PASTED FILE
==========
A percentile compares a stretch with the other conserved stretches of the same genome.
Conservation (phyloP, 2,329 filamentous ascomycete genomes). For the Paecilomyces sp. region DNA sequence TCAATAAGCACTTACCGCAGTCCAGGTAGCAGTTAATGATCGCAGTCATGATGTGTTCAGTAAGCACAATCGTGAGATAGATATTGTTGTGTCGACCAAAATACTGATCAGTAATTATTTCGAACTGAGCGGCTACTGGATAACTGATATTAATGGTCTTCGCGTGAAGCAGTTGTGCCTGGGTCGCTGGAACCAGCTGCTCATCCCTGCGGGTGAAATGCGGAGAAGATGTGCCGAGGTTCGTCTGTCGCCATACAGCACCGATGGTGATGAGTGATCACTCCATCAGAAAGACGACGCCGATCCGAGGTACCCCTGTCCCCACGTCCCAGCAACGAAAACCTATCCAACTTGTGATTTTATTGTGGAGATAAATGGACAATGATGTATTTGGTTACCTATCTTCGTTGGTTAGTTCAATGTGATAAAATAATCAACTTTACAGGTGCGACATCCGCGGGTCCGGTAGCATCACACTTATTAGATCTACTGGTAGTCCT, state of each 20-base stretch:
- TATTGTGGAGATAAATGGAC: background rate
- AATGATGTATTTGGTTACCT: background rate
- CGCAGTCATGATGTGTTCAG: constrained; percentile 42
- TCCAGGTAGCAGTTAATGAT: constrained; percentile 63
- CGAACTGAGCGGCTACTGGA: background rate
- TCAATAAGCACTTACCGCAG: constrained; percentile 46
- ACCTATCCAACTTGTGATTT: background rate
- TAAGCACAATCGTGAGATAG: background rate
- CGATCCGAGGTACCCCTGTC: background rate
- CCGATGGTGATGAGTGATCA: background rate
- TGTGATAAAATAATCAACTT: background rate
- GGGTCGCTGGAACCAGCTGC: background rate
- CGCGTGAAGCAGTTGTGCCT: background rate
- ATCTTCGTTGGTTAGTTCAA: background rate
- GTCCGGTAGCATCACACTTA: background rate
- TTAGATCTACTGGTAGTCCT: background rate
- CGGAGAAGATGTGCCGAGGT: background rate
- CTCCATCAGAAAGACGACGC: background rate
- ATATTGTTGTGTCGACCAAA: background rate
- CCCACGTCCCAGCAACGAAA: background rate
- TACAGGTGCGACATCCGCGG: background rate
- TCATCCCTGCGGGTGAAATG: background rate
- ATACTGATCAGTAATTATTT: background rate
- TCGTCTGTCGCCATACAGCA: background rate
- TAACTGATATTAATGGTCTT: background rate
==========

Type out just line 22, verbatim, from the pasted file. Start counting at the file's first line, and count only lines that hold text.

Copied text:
- CCCACGTCCCAGCAACGAAA: background rate